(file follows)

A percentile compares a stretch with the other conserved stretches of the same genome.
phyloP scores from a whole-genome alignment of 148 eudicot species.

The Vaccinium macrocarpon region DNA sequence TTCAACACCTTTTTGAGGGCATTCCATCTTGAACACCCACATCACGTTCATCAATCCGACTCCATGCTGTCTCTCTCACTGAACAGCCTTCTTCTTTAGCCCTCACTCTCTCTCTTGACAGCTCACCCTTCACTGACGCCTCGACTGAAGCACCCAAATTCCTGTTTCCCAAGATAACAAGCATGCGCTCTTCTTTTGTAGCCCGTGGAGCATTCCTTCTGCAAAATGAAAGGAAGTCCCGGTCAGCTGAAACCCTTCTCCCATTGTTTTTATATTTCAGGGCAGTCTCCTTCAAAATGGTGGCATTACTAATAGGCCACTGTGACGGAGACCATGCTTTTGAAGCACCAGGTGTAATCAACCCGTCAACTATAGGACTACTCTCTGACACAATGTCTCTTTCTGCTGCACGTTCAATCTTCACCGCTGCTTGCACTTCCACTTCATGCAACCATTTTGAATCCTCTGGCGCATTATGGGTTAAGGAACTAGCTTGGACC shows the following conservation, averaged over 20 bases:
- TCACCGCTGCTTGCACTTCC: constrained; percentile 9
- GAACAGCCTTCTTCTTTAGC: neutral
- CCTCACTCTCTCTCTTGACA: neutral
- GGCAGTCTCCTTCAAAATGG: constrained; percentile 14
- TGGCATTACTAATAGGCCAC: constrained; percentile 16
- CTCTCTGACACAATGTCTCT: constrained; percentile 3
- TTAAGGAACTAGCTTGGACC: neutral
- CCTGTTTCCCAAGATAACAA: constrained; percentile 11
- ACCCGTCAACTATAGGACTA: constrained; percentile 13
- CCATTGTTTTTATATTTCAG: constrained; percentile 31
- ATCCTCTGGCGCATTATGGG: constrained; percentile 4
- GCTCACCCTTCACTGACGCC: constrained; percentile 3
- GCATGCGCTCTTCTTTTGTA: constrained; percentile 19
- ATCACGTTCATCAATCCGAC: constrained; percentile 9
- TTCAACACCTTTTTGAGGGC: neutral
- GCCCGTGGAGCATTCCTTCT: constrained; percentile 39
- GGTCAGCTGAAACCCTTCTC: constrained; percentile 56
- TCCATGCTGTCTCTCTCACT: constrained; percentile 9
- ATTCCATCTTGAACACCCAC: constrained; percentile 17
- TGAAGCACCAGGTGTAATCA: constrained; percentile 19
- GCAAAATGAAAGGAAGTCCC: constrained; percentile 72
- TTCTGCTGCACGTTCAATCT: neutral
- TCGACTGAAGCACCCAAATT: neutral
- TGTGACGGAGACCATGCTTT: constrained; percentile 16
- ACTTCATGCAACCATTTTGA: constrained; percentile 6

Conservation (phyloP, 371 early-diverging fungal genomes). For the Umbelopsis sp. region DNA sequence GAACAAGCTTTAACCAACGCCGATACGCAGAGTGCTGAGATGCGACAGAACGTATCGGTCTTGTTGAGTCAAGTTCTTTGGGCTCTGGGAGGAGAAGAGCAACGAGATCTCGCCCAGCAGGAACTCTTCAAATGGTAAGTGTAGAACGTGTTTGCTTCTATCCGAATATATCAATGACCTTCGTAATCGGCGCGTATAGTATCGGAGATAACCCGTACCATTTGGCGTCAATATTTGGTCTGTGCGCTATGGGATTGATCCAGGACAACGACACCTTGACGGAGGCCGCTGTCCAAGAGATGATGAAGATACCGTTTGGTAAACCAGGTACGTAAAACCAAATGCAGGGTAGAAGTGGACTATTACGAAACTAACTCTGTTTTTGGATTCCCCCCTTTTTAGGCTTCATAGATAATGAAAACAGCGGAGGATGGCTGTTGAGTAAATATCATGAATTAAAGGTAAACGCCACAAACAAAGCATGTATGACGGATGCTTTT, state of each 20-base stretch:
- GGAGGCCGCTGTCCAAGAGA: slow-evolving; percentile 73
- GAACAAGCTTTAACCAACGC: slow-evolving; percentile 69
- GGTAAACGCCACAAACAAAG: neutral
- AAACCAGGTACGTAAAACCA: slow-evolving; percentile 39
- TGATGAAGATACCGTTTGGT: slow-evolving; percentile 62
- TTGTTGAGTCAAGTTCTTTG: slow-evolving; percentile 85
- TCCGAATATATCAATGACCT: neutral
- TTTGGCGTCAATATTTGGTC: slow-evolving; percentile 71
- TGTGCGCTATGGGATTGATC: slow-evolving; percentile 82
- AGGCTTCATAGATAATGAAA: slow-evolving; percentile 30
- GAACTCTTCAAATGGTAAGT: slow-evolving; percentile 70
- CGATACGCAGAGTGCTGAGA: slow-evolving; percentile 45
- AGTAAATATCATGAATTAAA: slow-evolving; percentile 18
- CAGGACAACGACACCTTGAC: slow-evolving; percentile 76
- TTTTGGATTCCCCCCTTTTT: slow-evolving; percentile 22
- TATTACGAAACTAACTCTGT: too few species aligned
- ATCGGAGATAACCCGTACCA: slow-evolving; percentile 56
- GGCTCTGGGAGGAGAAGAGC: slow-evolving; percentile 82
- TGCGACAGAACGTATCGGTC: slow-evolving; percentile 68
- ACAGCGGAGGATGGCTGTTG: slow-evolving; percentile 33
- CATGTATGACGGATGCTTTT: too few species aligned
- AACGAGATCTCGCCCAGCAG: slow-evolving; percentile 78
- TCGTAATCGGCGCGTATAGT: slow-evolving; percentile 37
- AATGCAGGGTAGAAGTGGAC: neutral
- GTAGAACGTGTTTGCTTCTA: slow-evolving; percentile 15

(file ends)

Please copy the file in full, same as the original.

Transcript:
A percentile compares a stretch with the other conserved stretches of the same genome.
phyloP scores from a whole-genome alignment of 148 eudicot species.

The Vaccinium macrocarpon region DNA sequence TTCAACACCTTTTTGAGGGCATTCCATCTTGAACACCCACATCACGTTCATCAATCCGACTCCATGCTGTCTCTCTCACTGAACAGCCTTCTTCTTTAGCCCTCACTCTCTCTCTTGACAGCTCACCCTTCACTGACGCCTCGACTGAAGCACCCAAATTCCTGTTTCCCAAGATAACAAGCATGCGCTCTTCTTTTGTAGCCCGTGGAGCATTCCTTCTGCAAAATGAAAGGAAGTCCCGGTCAGCTGAAACCCTTCTCCCATTGTTTTTATATTTCAGGGCAGTCTCCTTCAAAATGGTGGCATTACTAATAGGCCACTGTGACGGAGACCATGCTTTTGAAGCACCAGGTGTAATCAACCCGTCAACTATAGGACTACTCTCTGACACAATGTCTCTTTCTGCTGCACGTTCAATCTTCACCGCTGCTTGCACTTCCACTTCATGCAACCATTTTGAATCCTCTGGCGCATTATGGGTTAAGGAACTAGCTTGGACC shows the following conservation, averaged over 20 bases:
- TCACCGCTGCTTGCACTTCC: constrained; percentile 9
- GAACAGCCTTCTTCTTTAGC: neutral
- CCTCACTCTCTCTCTTGACA: neutral
- GGCAGTCTCCTTCAAAATGG: constrained; percentile 14
- TGGCATTACTAATAGGCCAC: constrained; percentile 16
- CTCTCTGACACAATGTCTCT: constrained; percentile 3
- TTAAGGAACTAGCTTGGACC: neutral
- CCTGTTTCCCAAGATAACAA: constrained; percentile 11
- ACCCGTCAACTATAGGACTA: constrained; percentile 13
- CCATTGTTTTTATATTTCAG: constrained; percentile 31
- ATCCTCTGGCGCATTATGGG: constrained; percentile 4
- GCTCACCCTTCACTGACGCC: constrained; percentile 3
- GCATGCGCTCTTCTTTTGTA: constrained; percentile 19
- ATCACGTTCATCAATCCGAC: constrained; percentile 9
- TTCAACACCTTTTTGAGGGC: neutral
- GCCCGTGGAGCATTCCTTCT: constrained; percentile 39
- GGTCAGCTGAAACCCTTCTC: constrained; percentile 56
- TCCATGCTGTCTCTCTCACT: constrained; percentile 9
- ATTCCATCTTGAACACCCAC: constrained; percentile 17
- TGAAGCACCAGGTGTAATCA: constrained; percentile 19
- GCAAAATGAAAGGAAGTCCC: constrained; percentile 72
- TTCTGCTGCACGTTCAATCT: neutral
- TCGACTGAAGCACCCAAATT: neutral
- TGTGACGGAGACCATGCTTT: constrained; percentile 16
- ACTTCATGCAACCATTTTGA: constrained; percentile 6

Conservation (phyloP, 371 early-diverging fungal genomes). For the Umbelopsis sp. region DNA sequence GAACAAGCTTTAACCAACGCCGATACGCAGAGTGCTGAGATGCGACAGAACGTATCGGTCTTGTTGAGTCAAGTTCTTTGGGCTCTGGGAGGAGAAGAGCAACGAGATCTCGCCCAGCAGGAACTCTTCAAATGGTAAGTGTAGAACGTGTTTGCTTCTATCCGAATATATCAATGACCTTCGTAATCGGCGCGTATAGTATCGGAGATAACCCGTACCATTTGGCGTCAATATTTGGTCTGTGCGCTATGGGATTGATCCAGGACAACGACACCTTGACGGAGGCCGCTGTCCAAGAGATGATGAAGATACCGTTTGGTAAACCAGGTACGTAAAACCAAATGCAGGGTAGAAGTGGACTATTACGAAACTAACTCTGTTTTTGGATTCCCCCCTTTTTAGGCTTCATAGATAATGAAAACAGCGGAGGATGGCTGTTGAGTAAATATCATGAATTAAAGGTAAACGCCACAAACAAAGCATGTATGACGGATGCTTTT, state of each 20-base stretch:
- GGAGGCCGCTGTCCAAGAGA: slow-evolving; percentile 73
- GAACAAGCTTTAACCAACGC: slow-evolving; percentile 69
- GGTAAACGCCACAAACAAAG: neutral
- AAACCAGGTACGTAAAACCA: slow-evolving; percentile 39
- TGATGAAGATACCGTTTGGT: slow-evolving; percentile 62
- TTGTTGAGTCAAGTTCTTTG: slow-evolving; percentile 85
- TCCGAATATATCAATGACCT: neutral
- TTTGGCGTCAATATTTGGTC: slow-evolving; percentile 71
- TGTGCGCTATGGGATTGATC: slow-evolving; percentile 82
- AGGCTTCATAGATAATGAAA: slow-evolving; percentile 30
- GAACTCTTCAAATGGTAAGT: slow-evolving; percentile 70
- CGATACGCAGAGTGCTGAGA: slow-evolving; percentile 45
- AGTAAATATCATGAATTAAA: slow-evolving; percentile 18
- CAGGACAACGACACCTTGAC: slow-evolving; percentile 76
- TTTTGGATTCCCCCCTTTTT: slow-evolving; percentile 22
- TATTACGAAACTAACTCTGT: too few species aligned
- ATCGGAGATAACCCGTACCA: slow-evolving; percentile 56
- GGCTCTGGGAGGAGAAGAGC: slow-evolving; percentile 82
- TGCGACAGAACGTATCGGTC: slow-evolving; percentile 68
- ACAGCGGAGGATGGCTGTTG: slow-evolving; percentile 33
- CATGTATGACGGATGCTTTT: too few species aligned
- AACGAGATCTCGCCCAGCAG: slow-evolving; percentile 78
- TCGTAATCGGCGCGTATAGT: slow-evolving; percentile 37
- AATGCAGGGTAGAAGTGGAC: neutral
- GTAGAACGTGTTTGCTTCTA: slow-evolving; percentile 15